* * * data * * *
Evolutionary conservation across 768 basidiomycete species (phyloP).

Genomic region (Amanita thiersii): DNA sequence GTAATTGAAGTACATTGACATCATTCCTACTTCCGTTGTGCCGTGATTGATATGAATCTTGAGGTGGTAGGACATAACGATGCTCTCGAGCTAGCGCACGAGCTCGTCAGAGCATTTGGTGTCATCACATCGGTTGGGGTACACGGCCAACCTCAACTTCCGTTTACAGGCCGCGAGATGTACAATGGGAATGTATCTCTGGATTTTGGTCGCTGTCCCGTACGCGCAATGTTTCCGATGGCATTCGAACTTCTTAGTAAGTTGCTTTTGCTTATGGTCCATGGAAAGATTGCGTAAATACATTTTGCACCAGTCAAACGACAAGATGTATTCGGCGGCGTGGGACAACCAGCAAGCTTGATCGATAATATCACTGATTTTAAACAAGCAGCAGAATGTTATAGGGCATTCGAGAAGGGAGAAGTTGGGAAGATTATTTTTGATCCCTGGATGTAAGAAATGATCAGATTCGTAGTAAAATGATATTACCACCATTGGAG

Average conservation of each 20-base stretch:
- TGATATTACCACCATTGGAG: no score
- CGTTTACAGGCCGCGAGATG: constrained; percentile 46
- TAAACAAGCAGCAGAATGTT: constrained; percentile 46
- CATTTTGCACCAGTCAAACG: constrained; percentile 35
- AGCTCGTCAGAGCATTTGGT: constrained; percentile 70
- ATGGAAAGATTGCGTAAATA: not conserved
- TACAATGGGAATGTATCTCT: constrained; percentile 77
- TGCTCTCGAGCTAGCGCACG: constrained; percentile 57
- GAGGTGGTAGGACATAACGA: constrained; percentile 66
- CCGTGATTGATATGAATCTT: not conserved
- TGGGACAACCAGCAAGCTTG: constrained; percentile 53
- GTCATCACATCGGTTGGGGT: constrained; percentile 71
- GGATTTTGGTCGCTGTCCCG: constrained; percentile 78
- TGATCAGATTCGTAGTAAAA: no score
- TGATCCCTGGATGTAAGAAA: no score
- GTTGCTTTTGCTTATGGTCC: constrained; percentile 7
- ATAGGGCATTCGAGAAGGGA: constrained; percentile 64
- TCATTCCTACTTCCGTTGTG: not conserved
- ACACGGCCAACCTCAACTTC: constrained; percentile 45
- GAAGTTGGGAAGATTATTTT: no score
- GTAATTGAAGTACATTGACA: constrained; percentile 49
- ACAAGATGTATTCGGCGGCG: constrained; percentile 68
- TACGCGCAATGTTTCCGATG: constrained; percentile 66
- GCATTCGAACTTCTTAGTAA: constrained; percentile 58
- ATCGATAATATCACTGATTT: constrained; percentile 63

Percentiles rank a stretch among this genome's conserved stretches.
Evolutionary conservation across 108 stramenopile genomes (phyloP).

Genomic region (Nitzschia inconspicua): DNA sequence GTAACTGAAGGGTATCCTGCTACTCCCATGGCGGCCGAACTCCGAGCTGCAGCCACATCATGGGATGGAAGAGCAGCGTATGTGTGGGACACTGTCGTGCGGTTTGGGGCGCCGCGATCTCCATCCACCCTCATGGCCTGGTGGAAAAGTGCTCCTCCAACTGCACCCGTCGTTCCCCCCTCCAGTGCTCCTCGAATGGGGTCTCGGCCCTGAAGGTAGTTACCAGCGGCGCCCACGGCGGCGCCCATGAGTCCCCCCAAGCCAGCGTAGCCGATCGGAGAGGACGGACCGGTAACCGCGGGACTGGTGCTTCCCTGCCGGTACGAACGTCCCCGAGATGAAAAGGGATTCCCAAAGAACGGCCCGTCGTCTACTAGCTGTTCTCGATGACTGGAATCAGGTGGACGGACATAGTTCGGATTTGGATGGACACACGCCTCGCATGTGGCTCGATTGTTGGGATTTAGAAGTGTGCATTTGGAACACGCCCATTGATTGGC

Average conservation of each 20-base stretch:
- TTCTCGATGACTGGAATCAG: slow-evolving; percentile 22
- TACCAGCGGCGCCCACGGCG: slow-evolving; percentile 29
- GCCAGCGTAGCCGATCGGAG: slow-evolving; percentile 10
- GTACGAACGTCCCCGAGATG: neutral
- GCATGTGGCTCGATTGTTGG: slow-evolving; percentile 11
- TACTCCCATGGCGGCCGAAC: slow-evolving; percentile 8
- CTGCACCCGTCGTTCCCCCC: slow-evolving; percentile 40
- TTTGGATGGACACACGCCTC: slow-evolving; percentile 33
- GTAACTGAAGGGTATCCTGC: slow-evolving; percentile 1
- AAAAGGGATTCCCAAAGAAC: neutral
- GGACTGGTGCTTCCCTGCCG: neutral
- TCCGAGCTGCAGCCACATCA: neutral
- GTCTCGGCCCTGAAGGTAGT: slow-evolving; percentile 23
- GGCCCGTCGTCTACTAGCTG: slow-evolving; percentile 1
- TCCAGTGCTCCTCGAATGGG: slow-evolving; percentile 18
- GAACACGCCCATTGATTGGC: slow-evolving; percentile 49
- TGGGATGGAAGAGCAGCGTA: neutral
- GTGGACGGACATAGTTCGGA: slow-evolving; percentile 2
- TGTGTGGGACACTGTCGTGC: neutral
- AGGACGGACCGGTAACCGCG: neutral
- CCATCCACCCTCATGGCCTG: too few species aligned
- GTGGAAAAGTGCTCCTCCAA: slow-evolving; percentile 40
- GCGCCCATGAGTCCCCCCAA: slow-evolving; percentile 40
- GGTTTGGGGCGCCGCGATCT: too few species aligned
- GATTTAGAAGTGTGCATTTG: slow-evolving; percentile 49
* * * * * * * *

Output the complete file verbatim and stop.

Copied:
Evolutionary conservation across 768 basidiomycete species (phyloP).

Genomic region (Amanita thiersii): DNA sequence GTAATTGAAGTACATTGACATCATTCCTACTTCCGTTGTGCCGTGATTGATATGAATCTTGAGGTGGTAGGACATAACGATGCTCTCGAGCTAGCGCACGAGCTCGTCAGAGCATTTGGTGTCATCACATCGGTTGGGGTACACGGCCAACCTCAACTTCCGTTTACAGGCCGCGAGATGTACAATGGGAATGTATCTCTGGATTTTGGTCGCTGTCCCGTACGCGCAATGTTTCCGATGGCATTCGAACTTCTTAGTAAGTTGCTTTTGCTTATGGTCCATGGAAAGATTGCGTAAATACATTTTGCACCAGTCAAACGACAAGATGTATTCGGCGGCGTGGGACAACCAGCAAGCTTGATCGATAATATCACTGATTTTAAACAAGCAGCAGAATGTTATAGGGCATTCGAGAAGGGAGAAGTTGGGAAGATTATTTTTGATCCCTGGATGTAAGAAATGATCAGATTCGTAGTAAAATGATATTACCACCATTGGAG

Average conservation of each 20-base stretch:
- TGATATTACCACCATTGGAG: no score
- CGTTTACAGGCCGCGAGATG: constrained; percentile 46
- TAAACAAGCAGCAGAATGTT: constrained; percentile 46
- CATTTTGCACCAGTCAAACG: constrained; percentile 35
- AGCTCGTCAGAGCATTTGGT: constrained; percentile 70
- ATGGAAAGATTGCGTAAATA: not conserved
- TACAATGGGAATGTATCTCT: constrained; percentile 77
- TGCTCTCGAGCTAGCGCACG: constrained; percentile 57
- GAGGTGGTAGGACATAACGA: constrained; percentile 66
- CCGTGATTGATATGAATCTT: not conserved
- TGGGACAACCAGCAAGCTTG: constrained; percentile 53
- GTCATCACATCGGTTGGGGT: constrained; percentile 71
- GGATTTTGGTCGCTGTCCCG: constrained; percentile 78
- TGATCAGATTCGTAGTAAAA: no score
- TGATCCCTGGATGTAAGAAA: no score
- GTTGCTTTTGCTTATGGTCC: constrained; percentile 7
- ATAGGGCATTCGAGAAGGGA: constrained; percentile 64
- TCATTCCTACTTCCGTTGTG: not conserved
- ACACGGCCAACCTCAACTTC: constrained; percentile 45
- GAAGTTGGGAAGATTATTTT: no score
- GTAATTGAAGTACATTGACA: constrained; percentile 49
- ACAAGATGTATTCGGCGGCG: constrained; percentile 68
- TACGCGCAATGTTTCCGATG: constrained; percentile 66
- GCATTCGAACTTCTTAGTAA: constrained; percentile 58
- ATCGATAATATCACTGATTT: constrained; percentile 63

Percentiles rank a stretch among this genome's conserved stretches.
Evolutionary conservation across 108 stramenopile genomes (phyloP).

Genomic region (Nitzschia inconspicua): DNA sequence GTAACTGAAGGGTATCCTGCTACTCCCATGGCGGCCGAACTCCGAGCTGCAGCCACATCATGGGATGGAAGAGCAGCGTATGTGTGGGACACTGTCGTGCGGTTTGGGGCGCCGCGATCTCCATCCACCCTCATGGCCTGGTGGAAAAGTGCTCCTCCAACTGCACCCGTCGTTCCCCCCTCCAGTGCTCCTCGAATGGGGTCTCGGCCCTGAAGGTAGTTACCAGCGGCGCCCACGGCGGCGCCCATGAGTCCCCCCAAGCCAGCGTAGCCGATCGGAGAGGACGGACCGGTAACCGCGGGACTGGTGCTTCCCTGCCGGTACGAACGTCCCCGAGATGAAAAGGGATTCCCAAAGAACGGCCCGTCGTCTACTAGCTGTTCTCGATGACTGGAATCAGGTGGACGGACATAGTTCGGATTTGGATGGACACACGCCTCGCATGTGGCTCGATTGTTGGGATTTAGAAGTGTGCATTTGGAACACGCCCATTGATTGGC

Average conservation of each 20-base stretch:
- TTCTCGATGACTGGAATCAG: slow-evolving; percentile 22
- TACCAGCGGCGCCCACGGCG: slow-evolving; percentile 29
- GCCAGCGTAGCCGATCGGAG: slow-evolving; percentile 10
- GTACGAACGTCCCCGAGATG: neutral
- GCATGTGGCTCGATTGTTGG: slow-evolving; percentile 11
- TACTCCCATGGCGGCCGAAC: slow-evolving; percentile 8
- CTGCACCCGTCGTTCCCCCC: slow-evolving; percentile 40
- TTTGGATGGACACACGCCTC: slow-evolving; percentile 33
- GTAACTGAAGGGTATCCTGC: slow-evolving; percentile 1
- AAAAGGGATTCCCAAAGAAC: neutral
- GGACTGGTGCTTCCCTGCCG: neutral
- TCCGAGCTGCAGCCACATCA: neutral
- GTCTCGGCCCTGAAGGTAGT: slow-evolving; percentile 23
- GGCCCGTCGTCTACTAGCTG: slow-evolving; percentile 1
- TCCAGTGCTCCTCGAATGGG: slow-evolving; percentile 18
- GAACACGCCCATTGATTGGC: slow-evolving; percentile 49
- TGGGATGGAAGAGCAGCGTA: neutral
- GTGGACGGACATAGTTCGGA: slow-evolving; percentile 2
- TGTGTGGGACACTGTCGTGC: neutral
- AGGACGGACCGGTAACCGCG: neutral
- CCATCCACCCTCATGGCCTG: too few species aligned
- GTGGAAAAGTGCTCCTCCAA: slow-evolving; percentile 40
- GCGCCCATGAGTCCCCCCAA: slow-evolving; percentile 40
- GGTTTGGGGCGCCGCGATCT: too few species aligned
- GATTTAGAAGTGTGCATTTG: slow-evolving; percentile 49